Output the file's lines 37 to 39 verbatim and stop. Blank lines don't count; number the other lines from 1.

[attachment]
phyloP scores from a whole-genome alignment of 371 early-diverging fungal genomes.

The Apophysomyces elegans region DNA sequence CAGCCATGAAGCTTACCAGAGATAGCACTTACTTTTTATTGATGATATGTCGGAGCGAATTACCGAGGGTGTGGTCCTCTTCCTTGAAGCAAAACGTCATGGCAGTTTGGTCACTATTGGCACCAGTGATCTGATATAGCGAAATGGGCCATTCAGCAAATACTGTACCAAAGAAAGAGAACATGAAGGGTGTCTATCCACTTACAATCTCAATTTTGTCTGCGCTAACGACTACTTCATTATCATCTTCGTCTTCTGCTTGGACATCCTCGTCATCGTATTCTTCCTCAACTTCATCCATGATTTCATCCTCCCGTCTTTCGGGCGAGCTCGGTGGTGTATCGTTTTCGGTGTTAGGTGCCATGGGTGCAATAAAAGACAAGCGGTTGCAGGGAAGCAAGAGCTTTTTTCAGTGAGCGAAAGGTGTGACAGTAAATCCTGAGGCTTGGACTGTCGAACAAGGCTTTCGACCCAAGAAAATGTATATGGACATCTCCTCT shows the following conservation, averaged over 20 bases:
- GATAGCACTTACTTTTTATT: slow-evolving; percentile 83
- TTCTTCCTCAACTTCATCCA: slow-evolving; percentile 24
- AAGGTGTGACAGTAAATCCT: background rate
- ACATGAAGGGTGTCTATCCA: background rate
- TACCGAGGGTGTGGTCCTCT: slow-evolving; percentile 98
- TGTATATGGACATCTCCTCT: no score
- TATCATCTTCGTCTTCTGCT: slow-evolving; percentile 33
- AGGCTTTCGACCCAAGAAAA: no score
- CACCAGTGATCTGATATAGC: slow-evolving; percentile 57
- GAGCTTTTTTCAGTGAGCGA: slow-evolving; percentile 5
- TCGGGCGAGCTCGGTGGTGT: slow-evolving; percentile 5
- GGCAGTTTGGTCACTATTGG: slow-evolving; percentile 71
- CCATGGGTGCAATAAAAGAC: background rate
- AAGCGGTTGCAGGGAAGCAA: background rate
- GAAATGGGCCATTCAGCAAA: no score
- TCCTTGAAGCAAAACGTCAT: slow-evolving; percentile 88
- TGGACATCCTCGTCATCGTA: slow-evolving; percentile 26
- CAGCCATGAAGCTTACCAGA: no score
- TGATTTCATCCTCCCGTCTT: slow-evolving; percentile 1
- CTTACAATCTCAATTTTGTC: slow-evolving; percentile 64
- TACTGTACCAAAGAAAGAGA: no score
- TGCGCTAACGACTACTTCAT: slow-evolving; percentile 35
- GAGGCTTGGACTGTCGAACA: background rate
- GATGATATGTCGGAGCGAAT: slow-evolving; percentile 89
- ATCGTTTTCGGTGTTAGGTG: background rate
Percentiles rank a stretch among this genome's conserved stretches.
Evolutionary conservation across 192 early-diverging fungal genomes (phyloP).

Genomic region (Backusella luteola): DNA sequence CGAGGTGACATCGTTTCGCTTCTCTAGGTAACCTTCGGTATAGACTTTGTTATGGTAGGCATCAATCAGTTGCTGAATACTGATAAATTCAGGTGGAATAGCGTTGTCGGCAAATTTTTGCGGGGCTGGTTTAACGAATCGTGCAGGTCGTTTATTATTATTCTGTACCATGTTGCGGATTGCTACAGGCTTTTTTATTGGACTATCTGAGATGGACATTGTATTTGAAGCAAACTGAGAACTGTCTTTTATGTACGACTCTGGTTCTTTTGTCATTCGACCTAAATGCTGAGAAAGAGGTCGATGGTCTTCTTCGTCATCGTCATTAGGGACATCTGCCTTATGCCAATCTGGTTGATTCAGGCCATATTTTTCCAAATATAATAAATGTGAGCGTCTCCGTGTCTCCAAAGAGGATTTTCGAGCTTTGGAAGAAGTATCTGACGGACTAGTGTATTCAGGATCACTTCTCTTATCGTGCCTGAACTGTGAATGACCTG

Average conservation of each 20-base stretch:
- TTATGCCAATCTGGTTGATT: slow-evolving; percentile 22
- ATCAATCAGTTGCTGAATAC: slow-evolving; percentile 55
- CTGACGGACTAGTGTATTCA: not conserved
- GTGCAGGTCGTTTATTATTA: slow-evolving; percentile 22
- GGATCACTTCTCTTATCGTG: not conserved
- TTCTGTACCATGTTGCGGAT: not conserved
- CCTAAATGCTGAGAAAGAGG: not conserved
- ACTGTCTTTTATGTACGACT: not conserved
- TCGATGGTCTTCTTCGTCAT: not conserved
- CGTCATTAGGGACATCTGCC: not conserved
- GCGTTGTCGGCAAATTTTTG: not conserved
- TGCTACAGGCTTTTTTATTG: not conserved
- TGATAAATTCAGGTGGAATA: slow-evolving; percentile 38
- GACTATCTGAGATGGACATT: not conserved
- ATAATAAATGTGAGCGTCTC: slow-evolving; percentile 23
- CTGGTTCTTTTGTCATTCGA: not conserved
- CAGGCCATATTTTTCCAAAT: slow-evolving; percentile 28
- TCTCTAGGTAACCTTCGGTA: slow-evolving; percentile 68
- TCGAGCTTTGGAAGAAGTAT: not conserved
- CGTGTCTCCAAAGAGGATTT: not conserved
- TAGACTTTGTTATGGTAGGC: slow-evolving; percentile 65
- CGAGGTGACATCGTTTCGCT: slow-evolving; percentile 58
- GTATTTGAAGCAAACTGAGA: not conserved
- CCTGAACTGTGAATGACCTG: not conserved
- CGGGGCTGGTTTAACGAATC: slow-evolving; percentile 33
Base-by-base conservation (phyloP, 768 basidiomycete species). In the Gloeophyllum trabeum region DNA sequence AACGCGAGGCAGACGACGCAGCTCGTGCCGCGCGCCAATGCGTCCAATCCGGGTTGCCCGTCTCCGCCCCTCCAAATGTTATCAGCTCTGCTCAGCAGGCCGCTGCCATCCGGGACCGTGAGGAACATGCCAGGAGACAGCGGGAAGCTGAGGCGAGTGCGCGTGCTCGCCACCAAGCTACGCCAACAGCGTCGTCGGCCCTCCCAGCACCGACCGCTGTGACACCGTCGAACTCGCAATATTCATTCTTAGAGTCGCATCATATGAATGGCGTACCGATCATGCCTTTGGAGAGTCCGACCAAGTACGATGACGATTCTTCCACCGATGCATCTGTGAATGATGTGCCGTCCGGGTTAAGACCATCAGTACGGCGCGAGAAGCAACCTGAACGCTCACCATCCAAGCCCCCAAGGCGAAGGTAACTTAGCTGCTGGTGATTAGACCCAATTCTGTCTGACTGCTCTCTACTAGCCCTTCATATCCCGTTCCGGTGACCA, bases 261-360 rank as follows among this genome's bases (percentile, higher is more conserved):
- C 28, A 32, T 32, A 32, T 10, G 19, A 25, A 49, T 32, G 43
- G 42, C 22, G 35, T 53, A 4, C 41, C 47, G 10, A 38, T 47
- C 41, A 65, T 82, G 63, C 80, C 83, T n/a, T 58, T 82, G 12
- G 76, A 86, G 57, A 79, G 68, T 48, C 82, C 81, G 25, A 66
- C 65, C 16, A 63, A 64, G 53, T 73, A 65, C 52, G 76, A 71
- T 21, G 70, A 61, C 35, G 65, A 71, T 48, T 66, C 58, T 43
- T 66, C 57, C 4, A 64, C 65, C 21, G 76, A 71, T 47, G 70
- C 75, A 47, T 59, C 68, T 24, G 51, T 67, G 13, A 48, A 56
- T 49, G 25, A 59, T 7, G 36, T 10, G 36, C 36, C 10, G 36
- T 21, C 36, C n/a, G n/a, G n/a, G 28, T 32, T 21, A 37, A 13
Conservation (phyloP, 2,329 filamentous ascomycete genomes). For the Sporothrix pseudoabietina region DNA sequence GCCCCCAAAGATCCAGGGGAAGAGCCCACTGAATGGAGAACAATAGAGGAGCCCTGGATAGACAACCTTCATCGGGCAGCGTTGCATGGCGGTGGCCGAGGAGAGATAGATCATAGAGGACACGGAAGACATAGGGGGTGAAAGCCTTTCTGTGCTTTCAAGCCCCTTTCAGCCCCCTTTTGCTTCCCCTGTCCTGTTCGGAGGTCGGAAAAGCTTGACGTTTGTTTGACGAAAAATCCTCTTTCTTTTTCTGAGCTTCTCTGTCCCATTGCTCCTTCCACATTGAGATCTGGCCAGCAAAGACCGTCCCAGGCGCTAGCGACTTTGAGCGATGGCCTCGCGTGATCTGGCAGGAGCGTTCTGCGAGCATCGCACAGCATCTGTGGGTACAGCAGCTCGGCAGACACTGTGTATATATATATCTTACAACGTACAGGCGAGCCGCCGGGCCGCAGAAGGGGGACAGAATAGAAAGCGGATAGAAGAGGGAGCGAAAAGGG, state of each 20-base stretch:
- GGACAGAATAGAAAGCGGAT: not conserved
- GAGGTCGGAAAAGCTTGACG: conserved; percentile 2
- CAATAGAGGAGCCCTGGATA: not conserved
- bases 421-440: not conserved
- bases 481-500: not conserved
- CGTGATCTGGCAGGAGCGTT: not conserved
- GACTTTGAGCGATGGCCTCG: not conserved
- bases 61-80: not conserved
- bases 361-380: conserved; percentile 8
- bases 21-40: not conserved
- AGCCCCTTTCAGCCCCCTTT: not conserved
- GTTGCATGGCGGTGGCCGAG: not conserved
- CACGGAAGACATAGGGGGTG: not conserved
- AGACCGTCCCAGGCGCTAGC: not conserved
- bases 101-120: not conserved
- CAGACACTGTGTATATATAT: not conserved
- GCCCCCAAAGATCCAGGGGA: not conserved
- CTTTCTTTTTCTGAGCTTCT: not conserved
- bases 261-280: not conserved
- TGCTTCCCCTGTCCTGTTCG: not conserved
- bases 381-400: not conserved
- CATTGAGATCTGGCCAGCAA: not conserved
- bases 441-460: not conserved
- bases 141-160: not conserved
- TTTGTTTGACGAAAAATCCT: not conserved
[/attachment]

- TTCTGTACCATGTTGCGGAT: not conserved
- CCTAAATGCTGAGAAAGAGG: not conserved
- ACTGTCTTTTATGTACGACT: not conserved